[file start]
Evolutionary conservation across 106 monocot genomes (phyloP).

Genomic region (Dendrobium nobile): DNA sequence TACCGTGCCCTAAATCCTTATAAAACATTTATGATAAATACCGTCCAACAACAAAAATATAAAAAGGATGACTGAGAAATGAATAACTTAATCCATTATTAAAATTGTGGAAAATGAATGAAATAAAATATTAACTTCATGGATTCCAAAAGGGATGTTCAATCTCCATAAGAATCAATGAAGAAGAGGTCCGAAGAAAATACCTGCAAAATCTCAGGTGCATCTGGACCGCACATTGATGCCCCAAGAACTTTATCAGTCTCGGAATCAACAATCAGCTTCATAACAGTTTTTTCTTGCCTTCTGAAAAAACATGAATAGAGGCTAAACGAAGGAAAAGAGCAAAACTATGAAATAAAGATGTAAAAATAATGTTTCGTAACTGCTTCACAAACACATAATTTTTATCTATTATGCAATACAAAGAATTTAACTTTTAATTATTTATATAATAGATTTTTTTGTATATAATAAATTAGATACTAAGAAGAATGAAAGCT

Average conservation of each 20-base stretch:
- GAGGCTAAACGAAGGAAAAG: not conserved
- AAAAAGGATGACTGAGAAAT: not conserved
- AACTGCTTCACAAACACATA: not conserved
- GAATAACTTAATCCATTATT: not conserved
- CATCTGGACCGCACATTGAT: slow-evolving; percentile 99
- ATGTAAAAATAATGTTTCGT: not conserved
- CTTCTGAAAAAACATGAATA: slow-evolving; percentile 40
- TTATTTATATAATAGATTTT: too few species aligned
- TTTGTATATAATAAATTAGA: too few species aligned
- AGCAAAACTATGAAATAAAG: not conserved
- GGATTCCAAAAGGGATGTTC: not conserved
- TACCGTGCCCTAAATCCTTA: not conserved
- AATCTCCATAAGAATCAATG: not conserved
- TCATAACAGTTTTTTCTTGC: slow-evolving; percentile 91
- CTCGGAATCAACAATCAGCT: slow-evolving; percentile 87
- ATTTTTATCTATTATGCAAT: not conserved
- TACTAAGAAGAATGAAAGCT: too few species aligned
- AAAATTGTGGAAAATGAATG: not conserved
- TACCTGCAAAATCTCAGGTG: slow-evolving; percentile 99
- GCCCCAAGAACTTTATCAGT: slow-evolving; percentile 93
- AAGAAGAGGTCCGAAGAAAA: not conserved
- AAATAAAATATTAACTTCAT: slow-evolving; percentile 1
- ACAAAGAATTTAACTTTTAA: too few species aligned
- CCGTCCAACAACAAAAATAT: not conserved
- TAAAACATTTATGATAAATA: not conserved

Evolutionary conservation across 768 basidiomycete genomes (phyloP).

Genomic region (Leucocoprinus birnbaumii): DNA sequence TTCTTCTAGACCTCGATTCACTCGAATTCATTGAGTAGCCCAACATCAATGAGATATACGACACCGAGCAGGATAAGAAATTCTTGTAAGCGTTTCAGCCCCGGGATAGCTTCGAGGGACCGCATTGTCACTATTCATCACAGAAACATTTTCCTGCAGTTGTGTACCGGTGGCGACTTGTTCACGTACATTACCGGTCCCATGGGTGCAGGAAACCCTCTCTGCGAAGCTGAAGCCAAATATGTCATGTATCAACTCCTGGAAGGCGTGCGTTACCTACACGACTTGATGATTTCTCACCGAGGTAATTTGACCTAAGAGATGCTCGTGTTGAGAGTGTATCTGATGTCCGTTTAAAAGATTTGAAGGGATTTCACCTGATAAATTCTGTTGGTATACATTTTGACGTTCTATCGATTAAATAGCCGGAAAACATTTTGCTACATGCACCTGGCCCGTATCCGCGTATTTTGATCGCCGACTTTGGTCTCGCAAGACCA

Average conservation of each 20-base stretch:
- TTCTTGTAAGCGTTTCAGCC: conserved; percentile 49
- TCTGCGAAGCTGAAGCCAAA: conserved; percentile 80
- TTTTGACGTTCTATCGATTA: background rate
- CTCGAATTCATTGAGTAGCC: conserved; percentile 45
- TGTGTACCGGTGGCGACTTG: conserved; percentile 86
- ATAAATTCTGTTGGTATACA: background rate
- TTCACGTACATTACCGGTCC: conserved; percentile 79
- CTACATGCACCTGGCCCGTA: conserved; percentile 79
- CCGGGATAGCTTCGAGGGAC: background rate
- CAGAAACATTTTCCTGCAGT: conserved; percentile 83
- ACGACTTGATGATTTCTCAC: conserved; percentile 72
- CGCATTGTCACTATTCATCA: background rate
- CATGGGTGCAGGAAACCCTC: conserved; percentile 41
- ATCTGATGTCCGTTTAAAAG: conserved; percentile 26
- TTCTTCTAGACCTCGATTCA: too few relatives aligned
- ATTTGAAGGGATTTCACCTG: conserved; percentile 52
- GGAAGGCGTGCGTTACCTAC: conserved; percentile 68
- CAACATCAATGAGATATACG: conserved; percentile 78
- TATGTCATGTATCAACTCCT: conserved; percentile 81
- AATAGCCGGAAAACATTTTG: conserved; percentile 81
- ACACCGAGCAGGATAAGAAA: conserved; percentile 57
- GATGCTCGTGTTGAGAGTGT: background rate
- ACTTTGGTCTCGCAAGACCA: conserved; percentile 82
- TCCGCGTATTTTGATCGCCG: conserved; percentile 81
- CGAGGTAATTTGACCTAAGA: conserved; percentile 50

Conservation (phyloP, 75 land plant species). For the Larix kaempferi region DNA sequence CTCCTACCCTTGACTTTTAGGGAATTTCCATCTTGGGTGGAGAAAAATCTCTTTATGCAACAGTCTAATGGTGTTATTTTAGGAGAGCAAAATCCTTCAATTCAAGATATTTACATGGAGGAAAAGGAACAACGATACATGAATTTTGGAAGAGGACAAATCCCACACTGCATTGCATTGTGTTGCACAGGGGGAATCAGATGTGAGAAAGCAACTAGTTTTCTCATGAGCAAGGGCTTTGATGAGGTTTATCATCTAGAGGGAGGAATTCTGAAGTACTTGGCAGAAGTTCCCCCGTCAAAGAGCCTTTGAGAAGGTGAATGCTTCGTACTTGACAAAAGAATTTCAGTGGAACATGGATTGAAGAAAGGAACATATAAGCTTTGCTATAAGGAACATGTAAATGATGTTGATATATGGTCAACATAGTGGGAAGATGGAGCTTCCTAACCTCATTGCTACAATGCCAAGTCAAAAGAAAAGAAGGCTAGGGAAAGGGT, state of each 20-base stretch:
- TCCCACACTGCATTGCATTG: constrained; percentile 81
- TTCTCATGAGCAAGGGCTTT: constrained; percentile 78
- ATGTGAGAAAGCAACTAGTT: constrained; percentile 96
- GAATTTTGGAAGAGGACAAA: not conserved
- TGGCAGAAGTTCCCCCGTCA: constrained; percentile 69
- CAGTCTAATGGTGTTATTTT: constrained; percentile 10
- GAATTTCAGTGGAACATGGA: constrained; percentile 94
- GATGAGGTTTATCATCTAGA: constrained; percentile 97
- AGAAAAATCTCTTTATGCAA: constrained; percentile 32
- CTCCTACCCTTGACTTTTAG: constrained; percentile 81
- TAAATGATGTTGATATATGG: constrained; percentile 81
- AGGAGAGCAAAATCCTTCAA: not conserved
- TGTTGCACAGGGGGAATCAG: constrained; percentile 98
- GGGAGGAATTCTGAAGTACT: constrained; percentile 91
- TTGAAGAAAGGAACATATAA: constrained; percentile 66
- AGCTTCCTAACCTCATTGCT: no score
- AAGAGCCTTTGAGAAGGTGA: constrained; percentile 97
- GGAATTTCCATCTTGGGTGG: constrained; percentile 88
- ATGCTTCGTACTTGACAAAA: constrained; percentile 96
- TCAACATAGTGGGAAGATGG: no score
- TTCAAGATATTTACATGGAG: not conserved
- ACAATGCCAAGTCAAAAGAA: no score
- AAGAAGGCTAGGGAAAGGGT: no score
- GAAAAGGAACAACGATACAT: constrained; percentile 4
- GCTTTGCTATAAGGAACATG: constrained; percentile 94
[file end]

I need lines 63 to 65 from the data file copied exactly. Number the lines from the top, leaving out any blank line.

- CAGTCTAATGGTGTTATTTT: constrained; percentile 10
- GAATTTCAGTGGAACATGGA: constrained; percentile 94
- GATGAGGTTTATCATCTAGA: constrained; percentile 97